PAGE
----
Category Archives: November 2014

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Critical Thinking Development Workshop

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In today’s society, many people experience information overload. We are bombarded with messages to believe various ideas, purchase things, support causes, and lead our lifestyle in a particular way. How do you know what to believe? How do you separate the truth from the myths?

The answer lies in critical thinking skills. The ability to clearly reason through problems and to present arguments in a logical, compelling way has become a key skill for survival in today’s world. This two-day workshop is recommended for professionals who want to enhance their thinking processes to achieve better results in business, and individuals who desire to develop critical thinking and problem solving as a core competency. It will combine practical tools and hands-on experience with critical thinking and problem solving.

Participants will learn to define critical and non-critical thinking, identify personal critical thinking style(s), including areas of strength and improvement, describe other thinking styles such as left/right brain thinking and whole-brain thinking, work through the critical thinking process to build or analyze arguments, develop and evaluate explanations, improve key critical thinking skills, use analytical thought systems and creative thinking techniques, and prepare and present powerful arguments.

Course Outline

  • Understanding critical thinking
  • Where do other types of thinking fit in? (including whole-brain and left and right brain)
  • Pitfalls to reasoned decision making
  • The critical thinking process
  • A critical thinker’s skill set
  • Creating explanations
  • Dealing with assumptions
  • Common sense
  • Critical and creative thought systems
  • Plenty of hands-on case studies

The course will be facilitated by Dr. Dr. Maria Vida G. Caparas, who holds a Master’s Degree and Ph.D., Summa Cum Laude, in Psychology. She is an Accredited Trainer of the Philippine Government with invaluable experiences in Organizational Development as a Human Resource, Training and OD practitioner. Shewas a Trainer Delegate of DFA-Foreign Service Institute in Italy and Singapore in 1999-2000. Dr. Caparas is a recipient of various national awards and also a professor in prestigious universities. She also wrote three books on Psychology/HR Management titled Psychological Assessment: Theory and Practice, Uses of Psychological Tests, and Human Resource Management.

The workshop fee is PHP6,500 and includes small group workshops, snacks and lunch, a specialized student workbook, a personalized certificate of participation, a free eBook on thinking skills, and a free Profiles Critical Thinking, Logic, Comprehension and Perception Assessment (CTA) – this assessment provides raw scores and percentile ranking for each of the areas measured. The areas include; Evaluative, analytic and inferential reasoning; deductive and inductive reasoning; logical reasoning, and reasoning and comprehension.

To learn more or register, please visit ProfilesAsiaPacific.com.


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How to Manage Productive Teams

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Image from “The Office”

There is no magic key to unlocking team productivity. Great team cohesiveness comes from hard work, communication, and a dedicated leader. According to the Harvard Business Review, Gallup has found good managers motivate employees with a compelling mission and vision, drive outcomes despite of adversity and resistance, “create a culture of clear accountability,” and make decisions based on “productivity, not politics.” Managers play pivotal roles in a team’s success, and below are some traits of successful leaders with productive teams.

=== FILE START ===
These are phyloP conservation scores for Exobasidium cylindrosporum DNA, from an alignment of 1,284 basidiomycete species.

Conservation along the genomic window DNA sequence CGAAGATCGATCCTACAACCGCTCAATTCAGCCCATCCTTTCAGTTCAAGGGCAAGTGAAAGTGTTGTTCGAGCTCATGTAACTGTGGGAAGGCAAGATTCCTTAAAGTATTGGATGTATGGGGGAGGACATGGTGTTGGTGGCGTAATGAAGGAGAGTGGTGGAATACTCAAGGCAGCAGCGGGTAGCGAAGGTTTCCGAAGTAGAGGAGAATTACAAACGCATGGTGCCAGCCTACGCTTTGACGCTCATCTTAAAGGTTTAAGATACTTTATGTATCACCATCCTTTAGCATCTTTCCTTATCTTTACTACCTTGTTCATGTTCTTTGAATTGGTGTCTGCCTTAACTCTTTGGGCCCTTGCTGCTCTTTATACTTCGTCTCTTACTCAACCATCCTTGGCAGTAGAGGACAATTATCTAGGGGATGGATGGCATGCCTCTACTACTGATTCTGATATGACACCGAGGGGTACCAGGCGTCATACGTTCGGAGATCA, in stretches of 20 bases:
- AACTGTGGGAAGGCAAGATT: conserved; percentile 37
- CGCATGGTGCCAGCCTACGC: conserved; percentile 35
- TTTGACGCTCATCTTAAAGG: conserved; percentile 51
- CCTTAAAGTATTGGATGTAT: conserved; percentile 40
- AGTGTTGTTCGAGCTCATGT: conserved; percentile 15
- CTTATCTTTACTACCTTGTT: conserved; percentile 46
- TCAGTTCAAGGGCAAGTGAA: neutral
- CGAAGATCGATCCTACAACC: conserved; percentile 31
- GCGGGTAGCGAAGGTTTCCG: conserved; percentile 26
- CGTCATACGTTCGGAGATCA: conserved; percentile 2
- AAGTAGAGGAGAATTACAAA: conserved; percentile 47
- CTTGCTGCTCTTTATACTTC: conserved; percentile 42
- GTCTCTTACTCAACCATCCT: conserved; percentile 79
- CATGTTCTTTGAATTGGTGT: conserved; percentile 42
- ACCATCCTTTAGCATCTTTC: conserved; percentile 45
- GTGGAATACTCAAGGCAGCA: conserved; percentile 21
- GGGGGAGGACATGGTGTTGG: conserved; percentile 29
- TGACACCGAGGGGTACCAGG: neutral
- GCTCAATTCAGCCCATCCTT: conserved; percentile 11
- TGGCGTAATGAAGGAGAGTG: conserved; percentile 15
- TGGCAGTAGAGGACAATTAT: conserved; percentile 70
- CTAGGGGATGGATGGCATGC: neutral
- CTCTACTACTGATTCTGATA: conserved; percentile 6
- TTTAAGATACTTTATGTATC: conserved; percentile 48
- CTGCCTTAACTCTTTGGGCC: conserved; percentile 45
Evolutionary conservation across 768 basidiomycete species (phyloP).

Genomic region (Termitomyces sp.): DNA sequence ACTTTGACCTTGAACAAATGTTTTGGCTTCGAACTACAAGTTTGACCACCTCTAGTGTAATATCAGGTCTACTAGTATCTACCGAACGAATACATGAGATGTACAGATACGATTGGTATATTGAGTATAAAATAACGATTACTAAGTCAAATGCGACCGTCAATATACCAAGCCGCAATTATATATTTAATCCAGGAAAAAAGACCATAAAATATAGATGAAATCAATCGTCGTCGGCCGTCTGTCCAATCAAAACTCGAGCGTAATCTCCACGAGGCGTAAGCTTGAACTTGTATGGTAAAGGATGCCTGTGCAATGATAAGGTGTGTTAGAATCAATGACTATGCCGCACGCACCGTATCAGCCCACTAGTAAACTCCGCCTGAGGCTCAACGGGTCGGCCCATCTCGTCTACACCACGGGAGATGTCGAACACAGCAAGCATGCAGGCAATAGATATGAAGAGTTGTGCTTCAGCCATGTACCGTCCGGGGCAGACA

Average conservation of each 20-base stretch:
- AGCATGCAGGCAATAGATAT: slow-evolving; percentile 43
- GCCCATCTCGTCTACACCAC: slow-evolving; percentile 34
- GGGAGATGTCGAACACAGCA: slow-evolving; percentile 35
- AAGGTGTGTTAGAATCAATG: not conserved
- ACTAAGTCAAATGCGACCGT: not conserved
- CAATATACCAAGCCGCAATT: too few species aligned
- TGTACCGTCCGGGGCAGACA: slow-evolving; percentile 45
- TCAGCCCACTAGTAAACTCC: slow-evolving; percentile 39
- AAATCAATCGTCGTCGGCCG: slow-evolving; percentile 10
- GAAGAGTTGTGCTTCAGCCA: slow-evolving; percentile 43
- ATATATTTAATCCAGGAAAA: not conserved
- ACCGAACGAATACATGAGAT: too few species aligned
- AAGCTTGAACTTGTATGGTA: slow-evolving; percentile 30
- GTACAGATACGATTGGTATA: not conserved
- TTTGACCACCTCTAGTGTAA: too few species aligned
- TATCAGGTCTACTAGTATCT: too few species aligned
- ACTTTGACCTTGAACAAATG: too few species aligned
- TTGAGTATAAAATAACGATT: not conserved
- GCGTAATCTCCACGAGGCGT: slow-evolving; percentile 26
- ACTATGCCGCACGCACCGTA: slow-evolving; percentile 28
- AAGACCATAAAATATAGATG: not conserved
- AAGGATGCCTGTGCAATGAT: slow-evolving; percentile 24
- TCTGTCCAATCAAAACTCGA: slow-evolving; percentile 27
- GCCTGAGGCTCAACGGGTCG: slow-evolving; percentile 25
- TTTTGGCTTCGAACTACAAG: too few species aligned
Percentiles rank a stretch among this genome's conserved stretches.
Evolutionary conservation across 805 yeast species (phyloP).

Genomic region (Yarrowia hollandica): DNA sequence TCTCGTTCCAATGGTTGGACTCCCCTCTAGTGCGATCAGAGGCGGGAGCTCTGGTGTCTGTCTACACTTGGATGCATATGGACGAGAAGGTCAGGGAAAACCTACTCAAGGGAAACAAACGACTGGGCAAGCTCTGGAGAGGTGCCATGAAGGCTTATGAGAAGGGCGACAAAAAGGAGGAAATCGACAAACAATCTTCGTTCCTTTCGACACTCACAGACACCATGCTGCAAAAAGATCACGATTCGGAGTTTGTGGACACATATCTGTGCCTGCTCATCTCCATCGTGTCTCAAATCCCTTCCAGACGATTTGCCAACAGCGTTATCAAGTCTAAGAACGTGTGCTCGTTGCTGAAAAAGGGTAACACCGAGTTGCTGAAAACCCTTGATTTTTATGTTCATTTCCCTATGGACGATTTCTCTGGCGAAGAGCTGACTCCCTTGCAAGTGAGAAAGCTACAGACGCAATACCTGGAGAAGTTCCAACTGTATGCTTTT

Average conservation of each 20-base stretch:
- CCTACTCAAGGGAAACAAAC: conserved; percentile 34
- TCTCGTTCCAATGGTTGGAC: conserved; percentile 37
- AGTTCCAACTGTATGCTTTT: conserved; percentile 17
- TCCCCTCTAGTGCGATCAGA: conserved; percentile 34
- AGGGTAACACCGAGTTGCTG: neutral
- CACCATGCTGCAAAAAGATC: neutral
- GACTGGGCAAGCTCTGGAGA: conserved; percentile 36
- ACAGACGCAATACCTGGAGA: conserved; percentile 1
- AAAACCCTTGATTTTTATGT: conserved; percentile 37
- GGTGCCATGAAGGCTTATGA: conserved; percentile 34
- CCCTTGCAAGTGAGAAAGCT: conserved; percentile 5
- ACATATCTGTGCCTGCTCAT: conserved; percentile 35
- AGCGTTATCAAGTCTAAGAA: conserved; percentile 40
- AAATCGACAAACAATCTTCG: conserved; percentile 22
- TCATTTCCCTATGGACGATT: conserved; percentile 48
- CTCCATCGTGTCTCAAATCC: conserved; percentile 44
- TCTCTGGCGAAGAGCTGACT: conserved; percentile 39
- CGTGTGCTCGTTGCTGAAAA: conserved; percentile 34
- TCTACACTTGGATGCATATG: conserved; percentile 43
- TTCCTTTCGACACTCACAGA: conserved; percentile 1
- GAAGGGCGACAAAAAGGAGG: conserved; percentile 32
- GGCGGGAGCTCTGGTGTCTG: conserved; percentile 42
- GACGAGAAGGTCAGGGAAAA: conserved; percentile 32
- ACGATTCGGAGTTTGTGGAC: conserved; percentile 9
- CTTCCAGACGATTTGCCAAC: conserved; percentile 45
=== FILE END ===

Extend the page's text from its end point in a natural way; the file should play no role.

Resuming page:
They know their team members. Managers who know their team members’ strengths and weaknesses understand how to assign the best role for each member. Always play to a team member’s strengths, and help them improve their weaknesses. They may also have hobbies or special skills that could apply to their job.

They encourage continual growth. The best managers care about the growth of their teams, and encourage the development of strengths and management of weaknesses. Team members value managers who are concerned with their self-improvement, and teams get better as a unit as each member grows.

They keep learning. Managers are leaders, and should lead their teams to becoming better and more skilled. The continuous learning of team members is important, and a role model in the endeavor will help guide and refine the process. Managers have to be one-step ahead of their teams; if your employees are taking an intro to statistics class, you should be taking the advanced statistics class.

They think about their employees’ futures. Great managers plan for the futures of their teams as a whole, and for team members as individuals. Train your dedicated, talented employees for advancement within the company. Having a pool of skilled individuals to draw from within your company will safeguard against havoc when someone leaves unexpectedly, and creates opportunities for advancement within a company.

To summarize, in order to manage productive teams, you must understand the strengths, weaknesses, futures and potential of your team members and encourage continual learning and development.


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Understanding Assessment Tools for Greater Business ResultsTraining on Test and Measurement Design

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Do you work in the field of HR and/or education? Are you a teacher, professor, guidance counselor or mentor at work? Our seminar-workshop could provide you with the vital knowledge, abilities and skills that are needed to carry out an in-depth evaluation of educational and psychological tests and understand how to interpret the results. The two-day seminar will help participants develop an appreciation of psychological testing and its importance, understand of the basic concepts of reliability, validity and test construction, and be able to interpret scores.

Course Outline

  • Brief History of Psychological Measurement
  • Importance of Psychological Testing
  • Characteristics of Psychological Instruments
  • Purposes of Test and Measurement